All Pointe Shoes are not Created Equal. Consider these Important Tips to Help you Find Just the Right Pointe Shoe
Dancing On Pointe
Dancing in pointe shoes requires a lot of strength and years of training. To avoid injury, it is recommended that you do not try to dance in pointe shoes if you have not been properly trained in ballet. Also, you should not purchase pointe shoes until you have been instructed to do so by your teacher.
Pointe shoes do not come with the elastic and ribbons sewn on. In most cases, these items are sold separately. Before applying the elastic and ribbons, let your teacher check the fit of the shoe. Once the ribbons and elastic is sewn on, pointe shoes cannot be returned.
Structure Makes a Difference
Pointe shoes consist of many different parts, all of which are fundamental in how the shoe fits. When trying to find the right pointe shoe, consider these very important terms in making your choice:
Box: the front, wide part of the pointe shoe
The box can be either wide or tapered. A tapered box is narrower toward the tip of the shoe and gets wider as it approaches the drawstring. Shoes with a tapered box are good for dancers whose toes decrease in length from the big toe to the pinky toe. Shoes with a wider box are great for dancers whose toes are all close to the same length.
Vamp: the top part of the pointe shoe, which is a continuation of the box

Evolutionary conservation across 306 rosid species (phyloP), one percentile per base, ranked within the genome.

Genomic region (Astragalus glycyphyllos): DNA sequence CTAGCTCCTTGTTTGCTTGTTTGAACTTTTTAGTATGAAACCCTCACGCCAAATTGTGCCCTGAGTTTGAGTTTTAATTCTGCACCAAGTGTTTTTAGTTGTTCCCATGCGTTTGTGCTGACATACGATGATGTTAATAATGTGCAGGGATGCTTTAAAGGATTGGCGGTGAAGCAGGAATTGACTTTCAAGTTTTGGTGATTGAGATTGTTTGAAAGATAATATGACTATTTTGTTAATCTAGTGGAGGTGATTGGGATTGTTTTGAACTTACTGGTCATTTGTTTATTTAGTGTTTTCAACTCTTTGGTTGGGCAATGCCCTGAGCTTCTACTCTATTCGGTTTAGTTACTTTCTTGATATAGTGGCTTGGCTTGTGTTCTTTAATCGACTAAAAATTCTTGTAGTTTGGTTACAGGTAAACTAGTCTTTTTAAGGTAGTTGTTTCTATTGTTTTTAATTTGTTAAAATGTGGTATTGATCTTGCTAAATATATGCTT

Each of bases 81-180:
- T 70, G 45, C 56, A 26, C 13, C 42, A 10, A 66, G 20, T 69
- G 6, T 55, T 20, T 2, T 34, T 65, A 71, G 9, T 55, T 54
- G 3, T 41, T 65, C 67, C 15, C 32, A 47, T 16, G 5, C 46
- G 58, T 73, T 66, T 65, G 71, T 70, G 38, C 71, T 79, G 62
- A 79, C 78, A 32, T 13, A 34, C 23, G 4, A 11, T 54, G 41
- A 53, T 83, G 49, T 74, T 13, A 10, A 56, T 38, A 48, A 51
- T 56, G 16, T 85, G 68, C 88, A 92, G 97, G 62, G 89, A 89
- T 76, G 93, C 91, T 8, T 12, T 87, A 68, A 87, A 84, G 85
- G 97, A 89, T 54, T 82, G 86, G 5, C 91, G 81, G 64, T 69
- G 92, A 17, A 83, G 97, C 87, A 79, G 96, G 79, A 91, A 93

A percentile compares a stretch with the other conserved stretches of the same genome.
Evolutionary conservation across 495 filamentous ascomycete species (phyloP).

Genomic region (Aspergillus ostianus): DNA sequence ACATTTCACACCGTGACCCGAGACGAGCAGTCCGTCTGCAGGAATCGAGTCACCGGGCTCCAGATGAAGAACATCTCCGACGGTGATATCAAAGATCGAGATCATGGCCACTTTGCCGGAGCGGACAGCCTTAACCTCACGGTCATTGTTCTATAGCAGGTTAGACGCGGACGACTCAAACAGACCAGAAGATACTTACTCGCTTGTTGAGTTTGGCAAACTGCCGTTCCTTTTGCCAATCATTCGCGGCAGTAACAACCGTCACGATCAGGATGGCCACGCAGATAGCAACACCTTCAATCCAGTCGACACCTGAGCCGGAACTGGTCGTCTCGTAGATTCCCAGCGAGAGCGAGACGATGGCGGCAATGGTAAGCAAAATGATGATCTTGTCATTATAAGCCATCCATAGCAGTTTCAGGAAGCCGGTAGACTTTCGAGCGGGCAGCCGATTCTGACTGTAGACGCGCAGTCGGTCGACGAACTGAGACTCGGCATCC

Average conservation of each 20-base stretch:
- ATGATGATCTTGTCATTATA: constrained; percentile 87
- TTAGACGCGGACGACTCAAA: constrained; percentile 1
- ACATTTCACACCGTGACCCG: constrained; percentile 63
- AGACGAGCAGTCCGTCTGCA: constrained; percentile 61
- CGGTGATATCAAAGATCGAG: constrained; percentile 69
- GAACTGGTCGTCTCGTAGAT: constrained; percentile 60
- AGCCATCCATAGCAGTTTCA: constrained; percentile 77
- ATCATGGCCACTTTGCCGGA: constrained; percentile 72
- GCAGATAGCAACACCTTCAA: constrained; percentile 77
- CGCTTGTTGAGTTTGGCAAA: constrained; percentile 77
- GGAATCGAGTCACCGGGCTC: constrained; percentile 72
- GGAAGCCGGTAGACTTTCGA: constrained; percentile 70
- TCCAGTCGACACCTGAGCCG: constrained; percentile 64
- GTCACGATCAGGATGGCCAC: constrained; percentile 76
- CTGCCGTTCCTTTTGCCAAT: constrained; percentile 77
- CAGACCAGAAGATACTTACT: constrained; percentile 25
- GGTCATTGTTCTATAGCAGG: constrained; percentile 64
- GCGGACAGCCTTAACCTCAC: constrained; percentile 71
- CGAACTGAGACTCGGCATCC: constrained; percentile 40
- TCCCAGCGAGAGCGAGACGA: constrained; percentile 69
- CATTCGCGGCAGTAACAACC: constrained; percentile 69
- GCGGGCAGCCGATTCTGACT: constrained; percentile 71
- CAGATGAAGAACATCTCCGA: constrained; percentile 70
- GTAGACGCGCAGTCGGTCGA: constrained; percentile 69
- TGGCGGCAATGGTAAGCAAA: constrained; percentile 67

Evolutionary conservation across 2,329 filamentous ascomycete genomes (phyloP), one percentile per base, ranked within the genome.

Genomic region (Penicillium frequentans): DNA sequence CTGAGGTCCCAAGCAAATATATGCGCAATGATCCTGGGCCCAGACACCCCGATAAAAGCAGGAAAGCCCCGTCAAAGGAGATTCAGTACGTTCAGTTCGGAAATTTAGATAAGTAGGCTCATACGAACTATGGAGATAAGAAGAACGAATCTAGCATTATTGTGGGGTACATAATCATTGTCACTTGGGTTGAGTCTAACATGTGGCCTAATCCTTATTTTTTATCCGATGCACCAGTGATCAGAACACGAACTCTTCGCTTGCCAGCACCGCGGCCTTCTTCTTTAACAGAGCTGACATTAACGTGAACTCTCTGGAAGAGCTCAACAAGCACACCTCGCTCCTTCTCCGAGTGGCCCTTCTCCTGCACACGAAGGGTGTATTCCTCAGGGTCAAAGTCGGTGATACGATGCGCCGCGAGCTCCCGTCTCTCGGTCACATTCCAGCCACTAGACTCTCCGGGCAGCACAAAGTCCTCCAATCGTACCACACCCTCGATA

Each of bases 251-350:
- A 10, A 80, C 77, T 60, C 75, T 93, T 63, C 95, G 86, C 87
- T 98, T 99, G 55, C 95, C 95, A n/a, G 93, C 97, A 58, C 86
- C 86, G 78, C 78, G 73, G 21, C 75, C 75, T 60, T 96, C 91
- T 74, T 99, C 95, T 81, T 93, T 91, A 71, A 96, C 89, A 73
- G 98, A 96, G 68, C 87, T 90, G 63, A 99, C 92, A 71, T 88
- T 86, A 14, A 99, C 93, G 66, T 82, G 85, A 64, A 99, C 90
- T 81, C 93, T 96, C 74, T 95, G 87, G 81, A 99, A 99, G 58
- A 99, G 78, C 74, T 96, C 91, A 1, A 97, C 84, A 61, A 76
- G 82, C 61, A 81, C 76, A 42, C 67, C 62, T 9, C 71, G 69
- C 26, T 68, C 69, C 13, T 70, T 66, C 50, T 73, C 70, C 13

Vamps can either be V shaped or U shaped. V shaped vamps are usually longer, which gives the foot a little extra support.
Shank: the spine of the pointe shoe
The shank is the part of the shoe that must be broken in. The shank provides arch support in the shoe. Shanks come in different strengths: hard, medium, and soft. Most beginner pointe dancers should get medium or hard shanks to build strength in their arches.
Platform: the flat end of the box that you relevee onto
Throat: the open area where the foot fits into the shoe
Find the Perfect Fit
Pointe shoes must have an exact fit on the foot, almost like a sock. In order to get the correct fit, consider the following tips:
There are many different brands of pointe shoes to choose from; all are made differently to fit different types of feet. Do not buy a certain style of pointe shoe just because your friend has them. Try to find the style that is comfortable and fits your foot best.
The sizing of pointe shoes is usually different from the sizing of street shoes. Some brands of pointe shoes run smaller than street shoes while other brands run larger than street shoes.
If purchasing pointe shoes online, most websites offer size charts that compare the size of the pointe shoe to the size of a street shoe.
If purchasing pointe shoes from a store, it is best to let the employee measure your foot, or tell the employee the size of your street shoe.
When standing normally in pointe shoes, toes should reach the end of the shoe, but should not be crunched, bent, or overlapped. If toes are crunched or bent, try the next size up. If toes are overlapping each other, try a wider width or a shoe with a wider box.
When standing in relevee, there should only be a thumbs width of pinch at the heel of the shoe.
Make sure to pull and tie the drawstring so that the shoe is as tight as it can be. This will help keep the shoe from slipping off.
Pampos offers a wide variety of pointe shoes and accessories for beginners through professionals to help you find the perfect fit. Shop online or contact us with any questions you may have to help you find the pointe shoe that is perfect for your foot.